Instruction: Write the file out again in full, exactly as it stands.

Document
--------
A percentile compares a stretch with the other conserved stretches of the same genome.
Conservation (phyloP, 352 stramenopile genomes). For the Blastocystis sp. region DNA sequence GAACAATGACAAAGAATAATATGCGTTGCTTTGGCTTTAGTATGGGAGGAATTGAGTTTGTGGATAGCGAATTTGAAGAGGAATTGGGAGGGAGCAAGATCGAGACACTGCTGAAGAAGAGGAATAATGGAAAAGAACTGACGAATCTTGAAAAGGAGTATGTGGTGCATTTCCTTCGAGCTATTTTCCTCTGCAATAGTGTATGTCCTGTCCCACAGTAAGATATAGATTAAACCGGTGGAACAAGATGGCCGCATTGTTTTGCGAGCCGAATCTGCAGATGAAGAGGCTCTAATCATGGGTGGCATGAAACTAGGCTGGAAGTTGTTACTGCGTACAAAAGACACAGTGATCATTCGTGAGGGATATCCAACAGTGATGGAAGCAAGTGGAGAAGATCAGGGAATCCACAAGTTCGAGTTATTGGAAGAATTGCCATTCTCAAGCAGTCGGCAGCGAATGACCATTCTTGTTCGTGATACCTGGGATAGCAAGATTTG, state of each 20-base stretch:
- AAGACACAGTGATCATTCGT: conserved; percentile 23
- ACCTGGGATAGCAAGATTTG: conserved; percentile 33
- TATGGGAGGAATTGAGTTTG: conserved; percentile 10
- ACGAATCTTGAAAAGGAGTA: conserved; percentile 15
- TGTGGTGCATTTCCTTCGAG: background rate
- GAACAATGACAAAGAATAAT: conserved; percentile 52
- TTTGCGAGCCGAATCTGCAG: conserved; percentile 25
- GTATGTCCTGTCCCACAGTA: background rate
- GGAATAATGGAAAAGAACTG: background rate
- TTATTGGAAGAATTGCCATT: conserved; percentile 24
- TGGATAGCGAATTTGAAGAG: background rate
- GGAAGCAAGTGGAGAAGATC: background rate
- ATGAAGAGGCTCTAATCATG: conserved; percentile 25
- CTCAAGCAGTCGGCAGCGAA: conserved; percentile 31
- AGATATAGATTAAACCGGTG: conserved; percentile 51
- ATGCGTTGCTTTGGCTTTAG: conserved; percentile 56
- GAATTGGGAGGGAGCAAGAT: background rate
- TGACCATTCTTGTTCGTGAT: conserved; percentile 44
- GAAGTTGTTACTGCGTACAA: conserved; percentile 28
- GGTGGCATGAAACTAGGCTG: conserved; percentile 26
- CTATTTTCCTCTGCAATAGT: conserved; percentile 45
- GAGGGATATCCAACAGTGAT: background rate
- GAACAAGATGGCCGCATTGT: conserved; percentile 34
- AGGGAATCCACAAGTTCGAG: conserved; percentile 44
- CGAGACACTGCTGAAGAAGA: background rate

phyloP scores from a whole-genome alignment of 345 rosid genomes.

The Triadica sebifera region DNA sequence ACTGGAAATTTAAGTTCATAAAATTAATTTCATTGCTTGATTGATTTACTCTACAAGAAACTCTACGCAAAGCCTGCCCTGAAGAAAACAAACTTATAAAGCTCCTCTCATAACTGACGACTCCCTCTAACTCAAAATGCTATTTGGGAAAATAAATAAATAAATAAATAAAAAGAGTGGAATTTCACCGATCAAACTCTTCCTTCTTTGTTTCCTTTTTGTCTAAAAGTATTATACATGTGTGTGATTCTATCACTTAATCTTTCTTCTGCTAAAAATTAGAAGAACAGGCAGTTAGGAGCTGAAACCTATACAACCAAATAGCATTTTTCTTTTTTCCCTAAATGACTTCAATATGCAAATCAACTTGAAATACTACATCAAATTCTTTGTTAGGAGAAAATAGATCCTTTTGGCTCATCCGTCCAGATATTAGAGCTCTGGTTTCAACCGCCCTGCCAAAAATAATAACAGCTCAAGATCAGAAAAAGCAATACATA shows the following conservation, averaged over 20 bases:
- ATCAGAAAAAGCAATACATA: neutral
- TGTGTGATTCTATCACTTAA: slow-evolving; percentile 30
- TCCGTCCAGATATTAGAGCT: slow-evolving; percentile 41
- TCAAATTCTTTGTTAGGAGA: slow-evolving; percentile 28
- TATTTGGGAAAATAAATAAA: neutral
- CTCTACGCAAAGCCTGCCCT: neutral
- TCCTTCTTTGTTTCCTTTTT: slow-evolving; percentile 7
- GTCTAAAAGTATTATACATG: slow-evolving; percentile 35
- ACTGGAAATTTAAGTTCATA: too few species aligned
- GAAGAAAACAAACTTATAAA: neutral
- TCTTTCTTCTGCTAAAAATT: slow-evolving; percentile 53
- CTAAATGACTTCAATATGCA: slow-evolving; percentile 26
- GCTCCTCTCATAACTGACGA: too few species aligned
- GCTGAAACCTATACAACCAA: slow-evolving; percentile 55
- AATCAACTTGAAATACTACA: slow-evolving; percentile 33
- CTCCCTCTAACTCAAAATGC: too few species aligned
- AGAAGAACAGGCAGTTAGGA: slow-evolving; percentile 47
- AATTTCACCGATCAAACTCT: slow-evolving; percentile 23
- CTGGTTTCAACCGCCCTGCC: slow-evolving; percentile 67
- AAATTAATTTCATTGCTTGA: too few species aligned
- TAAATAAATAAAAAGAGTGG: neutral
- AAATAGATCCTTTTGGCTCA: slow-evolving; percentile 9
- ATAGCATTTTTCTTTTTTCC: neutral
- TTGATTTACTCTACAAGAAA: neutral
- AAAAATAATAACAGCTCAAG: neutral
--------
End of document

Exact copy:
A percentile compares a stretch with the other conserved stretches of the same genome.
Conservation (phyloP, 352 stramenopile genomes). For the Blastocystis sp. region DNA sequence GAACAATGACAAAGAATAATATGCGTTGCTTTGGCTTTAGTATGGGAGGAATTGAGTTTGTGGATAGCGAATTTGAAGAGGAATTGGGAGGGAGCAAGATCGAGACACTGCTGAAGAAGAGGAATAATGGAAAAGAACTGACGAATCTTGAAAAGGAGTATGTGGTGCATTTCCTTCGAGCTATTTTCCTCTGCAATAGTGTATGTCCTGTCCCACAGTAAGATATAGATTAAACCGGTGGAACAAGATGGCCGCATTGTTTTGCGAGCCGAATCTGCAGATGAAGAGGCTCTAATCATGGGTGGCATGAAACTAGGCTGGAAGTTGTTACTGCGTACAAAAGACACAGTGATCATTCGTGAGGGATATCCAACAGTGATGGAAGCAAGTGGAGAAGATCAGGGAATCCACAAGTTCGAGTTATTGGAAGAATTGCCATTCTCAAGCAGTCGGCAGCGAATGACCATTCTTGTTCGTGATACCTGGGATAGCAAGATTTG, state of each 20-base stretch:
- AAGACACAGTGATCATTCGT: conserved; percentile 23
- ACCTGGGATAGCAAGATTTG: conserved; percentile 33
- TATGGGAGGAATTGAGTTTG: conserved; percentile 10
- ACGAATCTTGAAAAGGAGTA: conserved; percentile 15
- TGTGGTGCATTTCCTTCGAG: background rate
- GAACAATGACAAAGAATAAT: conserved; percentile 52
- TTTGCGAGCCGAATCTGCAG: conserved; percentile 25
- GTATGTCCTGTCCCACAGTA: background rate
- GGAATAATGGAAAAGAACTG: background rate
- TTATTGGAAGAATTGCCATT: conserved; percentile 24
- TGGATAGCGAATTTGAAGAG: background rate
- GGAAGCAAGTGGAGAAGATC: background rate
- ATGAAGAGGCTCTAATCATG: conserved; percentile 25
- CTCAAGCAGTCGGCAGCGAA: conserved; percentile 31
- AGATATAGATTAAACCGGTG: conserved; percentile 51
- ATGCGTTGCTTTGGCTTTAG: conserved; percentile 56
- GAATTGGGAGGGAGCAAGAT: background rate
- TGACCATTCTTGTTCGTGAT: conserved; percentile 44
- GAAGTTGTTACTGCGTACAA: conserved; percentile 28
- GGTGGCATGAAACTAGGCTG: conserved; percentile 26
- CTATTTTCCTCTGCAATAGT: conserved; percentile 45
- GAGGGATATCCAACAGTGAT: background rate
- GAACAAGATGGCCGCATTGT: conserved; percentile 34
- AGGGAATCCACAAGTTCGAG: conserved; percentile 44
- CGAGACACTGCTGAAGAAGA: background rate

phyloP scores from a whole-genome alignment of 345 rosid genomes.

The Triadica sebifera region DNA sequence ACTGGAAATTTAAGTTCATAAAATTAATTTCATTGCTTGATTGATTTACTCTACAAGAAACTCTACGCAAAGCCTGCCCTGAAGAAAACAAACTTATAAAGCTCCTCTCATAACTGACGACTCCCTCTAACTCAAAATGCTATTTGGGAAAATAAATAAATAAATAAATAAAAAGAGTGGAATTTCACCGATCAAACTCTTCCTTCTTTGTTTCCTTTTTGTCTAAAAGTATTATACATGTGTGTGATTCTATCACTTAATCTTTCTTCTGCTAAAAATTAGAAGAACAGGCAGTTAGGAGCTGAAACCTATACAACCAAATAGCATTTTTCTTTTTTCCCTAAATGACTTCAATATGCAAATCAACTTGAAATACTACATCAAATTCTTTGTTAGGAGAAAATAGATCCTTTTGGCTCATCCGTCCAGATATTAGAGCTCTGGTTTCAACCGCCCTGCCAAAAATAATAACAGCTCAAGATCAGAAAAAGCAATACATA shows the following conservation, averaged over 20 bases:
- ATCAGAAAAAGCAATACATA: neutral
- TGTGTGATTCTATCACTTAA: slow-evolving; percentile 30
- TCCGTCCAGATATTAGAGCT: slow-evolving; percentile 41
- TCAAATTCTTTGTTAGGAGA: slow-evolving; percentile 28
- TATTTGGGAAAATAAATAAA: neutral
- CTCTACGCAAAGCCTGCCCT: neutral
- TCCTTCTTTGTTTCCTTTTT: slow-evolving; percentile 7
- GTCTAAAAGTATTATACATG: slow-evolving; percentile 35
- ACTGGAAATTTAAGTTCATA: too few species aligned
- GAAGAAAACAAACTTATAAA: neutral
- TCTTTCTTCTGCTAAAAATT: slow-evolving; percentile 53
- CTAAATGACTTCAATATGCA: slow-evolving; percentile 26
- GCTCCTCTCATAACTGACGA: too few species aligned
- GCTGAAACCTATACAACCAA: slow-evolving; percentile 55
- AATCAACTTGAAATACTACA: slow-evolving; percentile 33
- CTCCCTCTAACTCAAAATGC: too few species aligned
- AGAAGAACAGGCAGTTAGGA: slow-evolving; percentile 47
- AATTTCACCGATCAAACTCT: slow-evolving; percentile 23
- CTGGTTTCAACCGCCCTGCC: slow-evolving; percentile 67
- AAATTAATTTCATTGCTTGA: too few species aligned
- TAAATAAATAAAAAGAGTGG: neutral
- AAATAGATCCTTTTGGCTCA: slow-evolving; percentile 9
- ATAGCATTTTTCTTTTTTCC: neutral
- TTGATTTACTCTACAAGAAA: neutral
- AAAAATAATAACAGCTCAAG: neutral